Should You Sign a Joint Tax Return During Divorce?
During tax filing seasons I am often asked to evaluate whether or not one of the spouses undergoing a marital dissolution should sign a “married filing joint” tax return prepared by their spouse (or their spouse’s advisors).
The reason this question gets asked so often in these situations is because the spouse who did not prepare the joint return is afraid that the spouse who prepared the return may have understated the income or perhaps overstated deductions.
They know that by signing a joint tax return, they are “jointly and severally” liable for all taxes properly due on that return. Moreover, they don’t want to be responsible for additional taxes assessed on audit at a later date when they will have no way to ensure that their (then ex) spouse will pay the assessment.
Consider an Indemnification Agreement
One way to avoid this problem is to have the return preparing spouse sign an indemnification agreement promising to pay all future tax assessments related to that tax return. Note that the tax agencies do not honor these agreements and may still go after either spouse for the assessment. So it will be up to you to obtain reimbursement for any tax you have to pay from your spouse.
When their spouse will not sign such an agreement, our clients often ask me to review their return to help them to decide if signing it puts them at significant risk for future tax assessments. The truth is that a quick last minute review of a tax return will rarely allow me to determine if there is unreported income or bogus deductions. A better question for the client to ask may be: if I do sign the return will I be eligible for “innocent spouse” relief under Internal Revenue Code § 6015 if future taxes are assessed?
Basics of the Innocent Spouse Rule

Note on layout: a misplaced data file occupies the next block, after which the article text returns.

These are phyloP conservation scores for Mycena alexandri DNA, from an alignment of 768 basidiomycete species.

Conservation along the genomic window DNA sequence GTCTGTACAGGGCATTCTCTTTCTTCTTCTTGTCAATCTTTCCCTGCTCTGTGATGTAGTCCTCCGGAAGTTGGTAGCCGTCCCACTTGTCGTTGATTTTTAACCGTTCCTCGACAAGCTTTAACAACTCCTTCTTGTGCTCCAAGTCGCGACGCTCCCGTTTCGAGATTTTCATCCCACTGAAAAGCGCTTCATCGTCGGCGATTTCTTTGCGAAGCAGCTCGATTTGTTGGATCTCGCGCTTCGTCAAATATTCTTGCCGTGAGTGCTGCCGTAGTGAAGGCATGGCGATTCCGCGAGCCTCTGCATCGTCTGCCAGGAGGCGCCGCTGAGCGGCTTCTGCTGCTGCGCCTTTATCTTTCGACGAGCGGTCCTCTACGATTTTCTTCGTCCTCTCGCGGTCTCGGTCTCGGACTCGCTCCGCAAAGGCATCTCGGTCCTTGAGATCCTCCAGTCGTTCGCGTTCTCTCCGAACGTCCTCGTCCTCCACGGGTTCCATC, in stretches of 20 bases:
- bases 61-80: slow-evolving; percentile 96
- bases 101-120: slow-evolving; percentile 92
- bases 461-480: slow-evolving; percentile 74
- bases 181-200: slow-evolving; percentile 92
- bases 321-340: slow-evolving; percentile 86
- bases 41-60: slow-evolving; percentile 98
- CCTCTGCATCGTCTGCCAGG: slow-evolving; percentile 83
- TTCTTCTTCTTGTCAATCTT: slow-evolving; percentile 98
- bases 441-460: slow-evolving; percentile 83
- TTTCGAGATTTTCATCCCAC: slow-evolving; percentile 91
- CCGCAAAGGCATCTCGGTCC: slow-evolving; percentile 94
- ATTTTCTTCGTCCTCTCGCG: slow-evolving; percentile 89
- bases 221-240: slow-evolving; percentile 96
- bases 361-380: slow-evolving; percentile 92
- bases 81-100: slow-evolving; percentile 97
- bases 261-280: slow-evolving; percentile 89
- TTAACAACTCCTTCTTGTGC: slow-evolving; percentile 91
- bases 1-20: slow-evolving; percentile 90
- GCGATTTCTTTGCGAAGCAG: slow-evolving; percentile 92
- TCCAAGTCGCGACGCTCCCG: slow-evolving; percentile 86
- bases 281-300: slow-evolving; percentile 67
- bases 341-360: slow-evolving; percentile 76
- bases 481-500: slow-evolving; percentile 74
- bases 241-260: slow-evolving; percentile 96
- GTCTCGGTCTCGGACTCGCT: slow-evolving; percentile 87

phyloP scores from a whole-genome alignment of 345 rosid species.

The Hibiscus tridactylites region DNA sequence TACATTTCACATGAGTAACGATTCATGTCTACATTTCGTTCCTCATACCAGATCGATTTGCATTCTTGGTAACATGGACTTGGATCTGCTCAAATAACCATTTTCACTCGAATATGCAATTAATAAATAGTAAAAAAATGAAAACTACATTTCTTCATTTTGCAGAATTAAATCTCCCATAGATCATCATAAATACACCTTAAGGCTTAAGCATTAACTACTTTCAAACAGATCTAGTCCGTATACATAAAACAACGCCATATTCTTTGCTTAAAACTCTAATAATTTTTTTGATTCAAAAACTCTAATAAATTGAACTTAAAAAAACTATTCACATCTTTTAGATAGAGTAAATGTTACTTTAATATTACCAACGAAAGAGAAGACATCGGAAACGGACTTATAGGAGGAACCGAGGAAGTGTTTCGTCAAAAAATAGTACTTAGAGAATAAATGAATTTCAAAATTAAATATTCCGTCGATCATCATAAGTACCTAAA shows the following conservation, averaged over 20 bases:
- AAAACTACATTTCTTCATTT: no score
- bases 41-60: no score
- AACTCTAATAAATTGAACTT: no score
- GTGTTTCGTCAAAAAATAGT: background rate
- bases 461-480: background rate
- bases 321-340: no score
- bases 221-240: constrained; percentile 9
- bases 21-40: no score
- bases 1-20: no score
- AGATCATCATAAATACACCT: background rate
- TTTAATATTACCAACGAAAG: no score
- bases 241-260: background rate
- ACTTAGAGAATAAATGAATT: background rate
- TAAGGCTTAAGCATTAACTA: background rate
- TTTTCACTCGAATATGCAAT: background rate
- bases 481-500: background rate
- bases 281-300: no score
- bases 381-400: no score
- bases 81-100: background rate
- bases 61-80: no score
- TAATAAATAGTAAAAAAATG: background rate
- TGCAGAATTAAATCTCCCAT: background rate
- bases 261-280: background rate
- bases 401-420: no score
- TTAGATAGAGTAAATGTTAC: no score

I will cover the innocent spouse in detail in a later post. However, in summary a spouse may be relieved of liability for understated taxes in some instances on a jointly filed return if they can establish that:
- they did not know, and had no reason to know, that there was such understatement; and
- taking into account all of the facts and circumstances, it is inequitable to hold that individual liable for the deficiency in tax for such taxable year attributable to such understatement.
I want to caution you here that special procedures need to be followed to obtain this relief and it isn’t easy to convince the IRS that you are truly eligible. I will say, however, that the first part about proving that you did not know about the understatement may not be too difficult. Clients probably would not be asking me to review their returns if they knew of understatement problems.
Proving that you had no reason to know and that it would be inequitable to hold you liable is a much more difficult challenge however, which hinges on whether the requesting spouse significantly benefited, directly or indirectly, from the understatement. If your income taxes are significantly understated and you are therefore able to live an excessive lifestyle you may have a problem. There are a lot of factors the IRS will consider and the courts have not been consistent in applying this code section.
For example, in one case the Tax Court found the fact that the requesting spouse sent her four children to expensive private elementary and high schools, even though public school students in her community scored well on tests, indicated that she received a significant benefit from the unpaid income tax liability. However, in another case the Court found that a family that acquired WaveRunners, a golf cart, and a camper/trailer did not rise to a level that implicated significant benefit to the taxpayer.
Before you sign that joint tax return
The bottom line is that all spouses, whether undergoing a divorce or not, should have some reasonable understanding as to whether or not the income reported on their tax returns is reasonable with respect to their lifestyle. As an example, one of the returns I was asked to look over last week showed about $200 thousand of taxable income (and showed that level of income consistently for the previous four year) while the client informed me that she and her family spent about $50 thousand per month. I advised the client to consider not signing that joint return.
Ron E. Thompson is a Partner in the Tax and Accounting Department of White, Zuckerman, Warsavsky, Luna, & Hunt, LLP. He shares from his extensive litigation and pre-litigation consulting experience at the firm’s Life After Divorce blog.
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